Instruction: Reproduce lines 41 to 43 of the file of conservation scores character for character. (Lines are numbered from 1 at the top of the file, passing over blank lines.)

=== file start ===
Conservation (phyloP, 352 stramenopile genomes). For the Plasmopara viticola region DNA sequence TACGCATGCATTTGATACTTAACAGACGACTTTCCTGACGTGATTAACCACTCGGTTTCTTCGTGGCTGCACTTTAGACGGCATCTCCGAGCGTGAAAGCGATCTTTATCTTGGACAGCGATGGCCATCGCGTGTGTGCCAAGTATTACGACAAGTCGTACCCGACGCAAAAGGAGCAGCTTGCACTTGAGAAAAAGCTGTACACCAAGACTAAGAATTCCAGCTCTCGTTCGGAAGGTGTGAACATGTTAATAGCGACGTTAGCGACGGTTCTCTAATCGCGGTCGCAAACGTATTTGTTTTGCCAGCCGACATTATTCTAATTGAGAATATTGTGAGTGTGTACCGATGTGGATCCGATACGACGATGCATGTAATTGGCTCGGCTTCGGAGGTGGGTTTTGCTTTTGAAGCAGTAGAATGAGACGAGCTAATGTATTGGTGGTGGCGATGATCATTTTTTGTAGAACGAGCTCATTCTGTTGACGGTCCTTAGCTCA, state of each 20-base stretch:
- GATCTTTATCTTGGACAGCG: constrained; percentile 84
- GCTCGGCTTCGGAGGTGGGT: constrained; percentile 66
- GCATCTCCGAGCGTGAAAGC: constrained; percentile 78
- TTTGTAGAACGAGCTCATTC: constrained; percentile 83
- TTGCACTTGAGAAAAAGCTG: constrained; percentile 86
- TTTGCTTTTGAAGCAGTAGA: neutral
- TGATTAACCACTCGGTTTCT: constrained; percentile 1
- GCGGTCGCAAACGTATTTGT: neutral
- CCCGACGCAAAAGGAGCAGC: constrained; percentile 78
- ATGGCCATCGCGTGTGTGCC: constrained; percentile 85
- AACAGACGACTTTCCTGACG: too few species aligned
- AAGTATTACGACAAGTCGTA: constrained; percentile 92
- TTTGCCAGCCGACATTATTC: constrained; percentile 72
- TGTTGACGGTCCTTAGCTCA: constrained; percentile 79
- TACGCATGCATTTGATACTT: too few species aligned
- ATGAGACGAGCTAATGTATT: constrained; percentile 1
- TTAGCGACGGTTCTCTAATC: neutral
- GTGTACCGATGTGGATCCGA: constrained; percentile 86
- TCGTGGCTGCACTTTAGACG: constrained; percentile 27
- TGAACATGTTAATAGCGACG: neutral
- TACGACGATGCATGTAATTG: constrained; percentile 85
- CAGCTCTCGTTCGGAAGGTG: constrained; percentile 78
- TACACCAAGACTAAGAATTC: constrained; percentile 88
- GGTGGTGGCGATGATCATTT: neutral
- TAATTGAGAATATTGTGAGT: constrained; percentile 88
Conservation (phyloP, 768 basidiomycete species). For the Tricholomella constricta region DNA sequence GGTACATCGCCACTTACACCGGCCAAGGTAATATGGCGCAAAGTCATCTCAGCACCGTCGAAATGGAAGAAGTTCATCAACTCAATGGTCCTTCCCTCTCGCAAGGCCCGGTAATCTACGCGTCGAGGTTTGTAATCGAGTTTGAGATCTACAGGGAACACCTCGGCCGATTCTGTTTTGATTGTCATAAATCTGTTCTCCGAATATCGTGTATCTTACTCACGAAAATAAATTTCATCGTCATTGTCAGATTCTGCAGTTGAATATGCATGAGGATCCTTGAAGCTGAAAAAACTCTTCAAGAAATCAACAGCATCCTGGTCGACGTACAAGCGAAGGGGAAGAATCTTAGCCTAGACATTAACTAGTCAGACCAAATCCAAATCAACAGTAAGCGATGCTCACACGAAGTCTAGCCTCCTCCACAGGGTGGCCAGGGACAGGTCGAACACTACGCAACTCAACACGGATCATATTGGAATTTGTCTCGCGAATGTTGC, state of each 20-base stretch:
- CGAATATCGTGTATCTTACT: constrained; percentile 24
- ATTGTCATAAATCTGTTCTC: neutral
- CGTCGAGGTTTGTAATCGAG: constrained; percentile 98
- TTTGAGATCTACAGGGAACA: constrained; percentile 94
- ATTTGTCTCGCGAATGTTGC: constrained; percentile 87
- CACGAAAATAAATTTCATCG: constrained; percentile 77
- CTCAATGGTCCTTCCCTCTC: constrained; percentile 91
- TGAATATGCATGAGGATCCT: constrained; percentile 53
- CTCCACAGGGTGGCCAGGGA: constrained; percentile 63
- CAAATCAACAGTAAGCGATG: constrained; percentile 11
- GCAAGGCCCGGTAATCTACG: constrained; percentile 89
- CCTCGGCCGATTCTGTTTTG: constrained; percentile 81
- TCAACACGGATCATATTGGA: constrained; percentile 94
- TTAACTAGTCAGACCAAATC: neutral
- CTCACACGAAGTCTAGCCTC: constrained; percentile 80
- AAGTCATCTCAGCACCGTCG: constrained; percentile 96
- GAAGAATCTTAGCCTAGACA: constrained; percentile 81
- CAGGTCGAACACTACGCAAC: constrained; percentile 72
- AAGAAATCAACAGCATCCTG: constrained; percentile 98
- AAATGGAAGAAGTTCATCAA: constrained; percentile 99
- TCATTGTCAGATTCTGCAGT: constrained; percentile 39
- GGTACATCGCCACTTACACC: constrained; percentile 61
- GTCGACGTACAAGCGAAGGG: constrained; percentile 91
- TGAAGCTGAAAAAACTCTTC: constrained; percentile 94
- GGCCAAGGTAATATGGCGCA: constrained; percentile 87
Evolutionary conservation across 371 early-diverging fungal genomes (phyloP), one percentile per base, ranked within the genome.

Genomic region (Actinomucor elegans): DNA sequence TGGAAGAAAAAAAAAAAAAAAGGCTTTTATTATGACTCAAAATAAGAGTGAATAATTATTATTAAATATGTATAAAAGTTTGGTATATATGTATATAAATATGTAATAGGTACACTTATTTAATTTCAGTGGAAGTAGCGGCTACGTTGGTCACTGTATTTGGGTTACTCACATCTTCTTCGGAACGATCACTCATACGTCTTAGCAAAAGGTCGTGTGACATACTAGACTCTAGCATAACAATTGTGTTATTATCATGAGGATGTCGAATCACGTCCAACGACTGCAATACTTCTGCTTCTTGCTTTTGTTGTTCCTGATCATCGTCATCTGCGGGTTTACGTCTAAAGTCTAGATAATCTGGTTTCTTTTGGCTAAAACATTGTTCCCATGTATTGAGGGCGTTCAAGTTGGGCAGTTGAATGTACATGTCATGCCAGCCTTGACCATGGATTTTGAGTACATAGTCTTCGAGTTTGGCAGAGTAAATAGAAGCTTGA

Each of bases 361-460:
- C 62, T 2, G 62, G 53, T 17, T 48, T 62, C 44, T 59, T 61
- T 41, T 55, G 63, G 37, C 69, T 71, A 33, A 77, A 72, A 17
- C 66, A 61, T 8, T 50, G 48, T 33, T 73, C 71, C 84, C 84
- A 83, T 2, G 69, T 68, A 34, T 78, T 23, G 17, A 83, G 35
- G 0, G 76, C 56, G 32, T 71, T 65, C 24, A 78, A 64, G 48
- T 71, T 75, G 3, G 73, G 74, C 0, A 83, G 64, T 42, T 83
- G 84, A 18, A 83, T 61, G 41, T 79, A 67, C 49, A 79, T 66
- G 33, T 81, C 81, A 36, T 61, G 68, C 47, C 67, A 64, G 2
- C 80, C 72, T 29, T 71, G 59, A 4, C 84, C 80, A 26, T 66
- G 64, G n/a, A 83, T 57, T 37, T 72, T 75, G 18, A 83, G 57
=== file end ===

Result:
- TTAACTAGTCAGACCAAATC: neutral
- CTCACACGAAGTCTAGCCTC: constrained; percentile 80
- AAGTCATCTCAGCACCGTCG: constrained; percentile 96